There have been an awful lot of speeches this week - some of them more missable than others - but few have understood that the true art of public speaking is to say nothing but to say it very well
Energy secretary Ed Davey may have secured a historic policy reversal at the Liberal Democrat conference this week, with delegates voting in favour of nuclear power for the first time in the party’s history, but that is no justification for a speech littered with flat one-liners and puns that were not so much tired as comatose. The worst was his riff on what must be one of the most over-used double entendres this year, when he told delegates he was “fracking responsible” for putting an end to the mania surrounding controversial shale gas exploration. It was so bad delegates could barely even muster a groan. A career in stand-up comedy isn’t for you, Ed.
Me, me, me
I was pleased, nay privileged, to attend the inauguration of Stephen Hodder as the new RIBA president. Hodder did his best to put on a bit of a show but it was difficult to compete with the (in every sense) outgoing president Angela Brady, surprisingly not decked out in her usual arresting magenta. Even on an evening that was ostensibly meant to be looking to the future, Brady couldn’t resist stealing the spotlight and dedicated her 20 minute speech to a retrospective of her own presidency with little mention of Hodder. Still, next time he’ll have the stage to himself.
This year’s RESI conference was held within the plush confines of the Celtic Manor resort. Essentially, it is the event where a bunch of senior estate agents and housebuilders travel all the way to Wales to talk about London. Speakers were as entertaining as ever - HSBC’s Frederick Nerbrand was followed by Savills’ Lucian Cook, who mocked Nerbrand’s somewhat formal three-piece attire. “You know you’re in trouble,” he said, “when you’ve got a man dressed as an undertaker giving a talk on the economy”.
All talk, no trousers
A speaker who definitely didn’t disappoint was Bristol mayor and former RIBA president George Ferguson (he of the famous red trousers). He was selling to delegates the benefit of investing their cash in housing schemes in the city, underlined by what he described as a flexible attitude on the part of the council to enable investment. This culminated in a declaration: “Essentially I’m up for anything legal,” which prompted no shortage of tittering in the audience, and the most disturbing images to crowd into Hansom’s coffee-addled brain. Please George, no more.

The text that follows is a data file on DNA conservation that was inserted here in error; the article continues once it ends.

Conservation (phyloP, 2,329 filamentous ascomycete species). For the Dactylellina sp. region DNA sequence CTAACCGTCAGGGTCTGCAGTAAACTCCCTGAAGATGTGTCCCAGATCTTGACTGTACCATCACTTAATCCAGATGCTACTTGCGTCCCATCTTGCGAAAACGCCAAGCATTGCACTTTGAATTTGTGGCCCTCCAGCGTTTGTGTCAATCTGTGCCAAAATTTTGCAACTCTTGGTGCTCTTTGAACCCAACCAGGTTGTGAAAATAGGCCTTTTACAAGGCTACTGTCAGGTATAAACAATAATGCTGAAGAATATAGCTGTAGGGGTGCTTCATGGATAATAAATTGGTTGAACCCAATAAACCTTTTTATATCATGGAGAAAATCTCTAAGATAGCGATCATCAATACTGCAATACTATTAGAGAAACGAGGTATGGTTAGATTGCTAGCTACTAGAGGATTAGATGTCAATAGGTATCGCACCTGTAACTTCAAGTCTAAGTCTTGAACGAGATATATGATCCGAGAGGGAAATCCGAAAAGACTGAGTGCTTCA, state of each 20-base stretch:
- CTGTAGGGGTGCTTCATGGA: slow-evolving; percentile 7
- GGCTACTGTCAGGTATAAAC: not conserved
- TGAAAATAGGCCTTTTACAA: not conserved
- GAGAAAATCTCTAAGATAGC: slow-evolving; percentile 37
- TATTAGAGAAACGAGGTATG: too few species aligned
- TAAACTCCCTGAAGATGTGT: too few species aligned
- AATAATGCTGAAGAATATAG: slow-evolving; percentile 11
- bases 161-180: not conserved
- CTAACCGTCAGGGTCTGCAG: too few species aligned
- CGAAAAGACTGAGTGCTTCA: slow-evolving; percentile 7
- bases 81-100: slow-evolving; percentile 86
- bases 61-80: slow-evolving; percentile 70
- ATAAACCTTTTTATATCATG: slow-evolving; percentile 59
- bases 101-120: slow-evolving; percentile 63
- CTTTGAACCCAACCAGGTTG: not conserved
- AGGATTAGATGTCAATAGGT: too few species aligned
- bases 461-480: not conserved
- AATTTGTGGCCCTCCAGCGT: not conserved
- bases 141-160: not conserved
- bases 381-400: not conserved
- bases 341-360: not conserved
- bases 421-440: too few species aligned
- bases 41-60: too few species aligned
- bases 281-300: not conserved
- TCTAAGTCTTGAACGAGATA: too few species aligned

Early morning mauling
Head of infrastructure, building and construction at KPMG, Richard Threlfall, had to fend off two of the BBC’s biggest beasts last week. Promoting the firm’s new HS2 study - which claims the high-speed rail link will boost the UK economy by £15bn a year - Threlfall appeared last Wednesday on Radio 4’s Today programme where the fearsome John Humphreys wasted no time in baiting him and pointing out the potential bias of the report given it was commissioned by HS2 itself.KPMG’s report was then monstered by BBC business editor Robert Peston. Threlfall had clearly had enough by this point and replied to Peston on Twitter, claiming he had “misunderstood” the report. Well, at least Threlfall will have the pages of this magazine to continue to make his case - without interruption (read his latest column here).
Through a glass darkly
When will luxury hotel group Shangri-La finally open its first UK hotel, in London’s Shard skyscraper? That is the question Building has been asking Shangri-La since June, when we revealed the fit-out was running at least six months behind schedule. A change in launch date prompted the firm to replace several glass windows of the Shard emblazoned with “Opening Quarter Two” to panes with “Opening Quarter Four”. Last month Shangri-La replaced its fit-out contractor Sisk with rival Chorus Group due to ongoing delays - and we revealed the hotel is now unlikely to fully open until 2014. As we went to press the glass still stubbornly reads “Opening Quarter Four” - but for how long?
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